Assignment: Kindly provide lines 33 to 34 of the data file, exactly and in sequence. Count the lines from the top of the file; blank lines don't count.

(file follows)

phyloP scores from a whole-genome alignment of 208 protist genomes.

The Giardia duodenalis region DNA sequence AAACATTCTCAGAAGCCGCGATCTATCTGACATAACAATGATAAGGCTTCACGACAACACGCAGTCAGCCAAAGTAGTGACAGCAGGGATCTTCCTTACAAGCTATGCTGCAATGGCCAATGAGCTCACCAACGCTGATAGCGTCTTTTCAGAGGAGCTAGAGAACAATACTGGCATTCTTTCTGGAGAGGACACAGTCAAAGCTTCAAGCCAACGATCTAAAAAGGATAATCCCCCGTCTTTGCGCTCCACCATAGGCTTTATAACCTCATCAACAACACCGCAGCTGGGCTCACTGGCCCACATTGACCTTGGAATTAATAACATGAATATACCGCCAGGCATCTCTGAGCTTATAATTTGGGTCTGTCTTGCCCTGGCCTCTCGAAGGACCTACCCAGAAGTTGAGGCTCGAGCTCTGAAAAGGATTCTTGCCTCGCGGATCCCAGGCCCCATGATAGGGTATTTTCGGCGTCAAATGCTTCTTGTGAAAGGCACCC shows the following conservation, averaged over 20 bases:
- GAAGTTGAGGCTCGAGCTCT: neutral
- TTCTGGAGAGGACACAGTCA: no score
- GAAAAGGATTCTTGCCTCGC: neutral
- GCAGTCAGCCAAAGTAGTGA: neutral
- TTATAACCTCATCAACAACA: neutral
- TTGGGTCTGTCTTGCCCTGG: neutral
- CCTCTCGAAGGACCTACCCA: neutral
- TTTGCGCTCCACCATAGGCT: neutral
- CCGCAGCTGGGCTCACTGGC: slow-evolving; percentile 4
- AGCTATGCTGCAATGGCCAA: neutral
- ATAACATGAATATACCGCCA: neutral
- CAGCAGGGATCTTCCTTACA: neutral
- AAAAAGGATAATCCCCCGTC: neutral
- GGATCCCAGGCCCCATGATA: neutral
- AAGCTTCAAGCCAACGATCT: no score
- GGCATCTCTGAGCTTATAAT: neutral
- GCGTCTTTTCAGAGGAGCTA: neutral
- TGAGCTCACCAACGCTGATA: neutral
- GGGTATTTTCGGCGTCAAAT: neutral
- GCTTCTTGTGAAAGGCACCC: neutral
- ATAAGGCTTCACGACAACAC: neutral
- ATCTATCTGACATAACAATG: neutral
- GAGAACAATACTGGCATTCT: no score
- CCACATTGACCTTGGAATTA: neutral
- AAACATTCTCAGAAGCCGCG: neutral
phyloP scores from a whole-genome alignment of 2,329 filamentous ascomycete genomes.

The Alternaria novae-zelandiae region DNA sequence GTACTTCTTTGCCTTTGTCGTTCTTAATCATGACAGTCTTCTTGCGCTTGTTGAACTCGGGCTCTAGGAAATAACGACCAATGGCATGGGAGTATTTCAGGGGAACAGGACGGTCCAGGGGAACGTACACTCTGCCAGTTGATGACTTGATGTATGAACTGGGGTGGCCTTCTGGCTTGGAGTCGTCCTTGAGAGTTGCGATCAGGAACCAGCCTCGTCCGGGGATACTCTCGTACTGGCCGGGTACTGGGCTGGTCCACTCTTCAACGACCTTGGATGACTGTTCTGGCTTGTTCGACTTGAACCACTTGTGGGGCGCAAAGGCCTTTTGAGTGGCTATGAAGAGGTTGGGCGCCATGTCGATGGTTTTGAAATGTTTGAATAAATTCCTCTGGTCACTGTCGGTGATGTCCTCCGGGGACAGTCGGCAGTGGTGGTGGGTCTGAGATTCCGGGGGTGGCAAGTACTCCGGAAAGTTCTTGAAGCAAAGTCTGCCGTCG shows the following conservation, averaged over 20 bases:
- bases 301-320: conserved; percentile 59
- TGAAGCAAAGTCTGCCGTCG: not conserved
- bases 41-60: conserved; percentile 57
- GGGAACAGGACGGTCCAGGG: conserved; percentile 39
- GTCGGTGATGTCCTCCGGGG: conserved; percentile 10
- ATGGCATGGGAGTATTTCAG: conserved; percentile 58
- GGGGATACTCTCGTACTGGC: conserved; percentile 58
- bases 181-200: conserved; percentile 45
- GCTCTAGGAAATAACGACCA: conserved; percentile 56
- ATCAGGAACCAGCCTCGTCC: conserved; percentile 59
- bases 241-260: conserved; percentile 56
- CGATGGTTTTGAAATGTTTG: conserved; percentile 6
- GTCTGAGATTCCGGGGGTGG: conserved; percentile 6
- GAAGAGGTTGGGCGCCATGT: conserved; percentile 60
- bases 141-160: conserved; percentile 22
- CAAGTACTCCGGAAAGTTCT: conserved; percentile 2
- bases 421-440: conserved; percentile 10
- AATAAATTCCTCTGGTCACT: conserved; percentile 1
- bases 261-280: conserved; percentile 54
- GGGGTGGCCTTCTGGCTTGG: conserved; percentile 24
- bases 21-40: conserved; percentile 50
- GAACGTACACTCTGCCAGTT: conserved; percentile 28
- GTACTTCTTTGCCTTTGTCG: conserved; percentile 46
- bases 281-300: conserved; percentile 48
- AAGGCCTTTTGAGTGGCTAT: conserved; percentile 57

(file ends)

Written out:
- GGGAACAGGACGGTCCAGGG: conserved; percentile 39
- GTCGGTGATGTCCTCCGGGG: conserved; percentile 10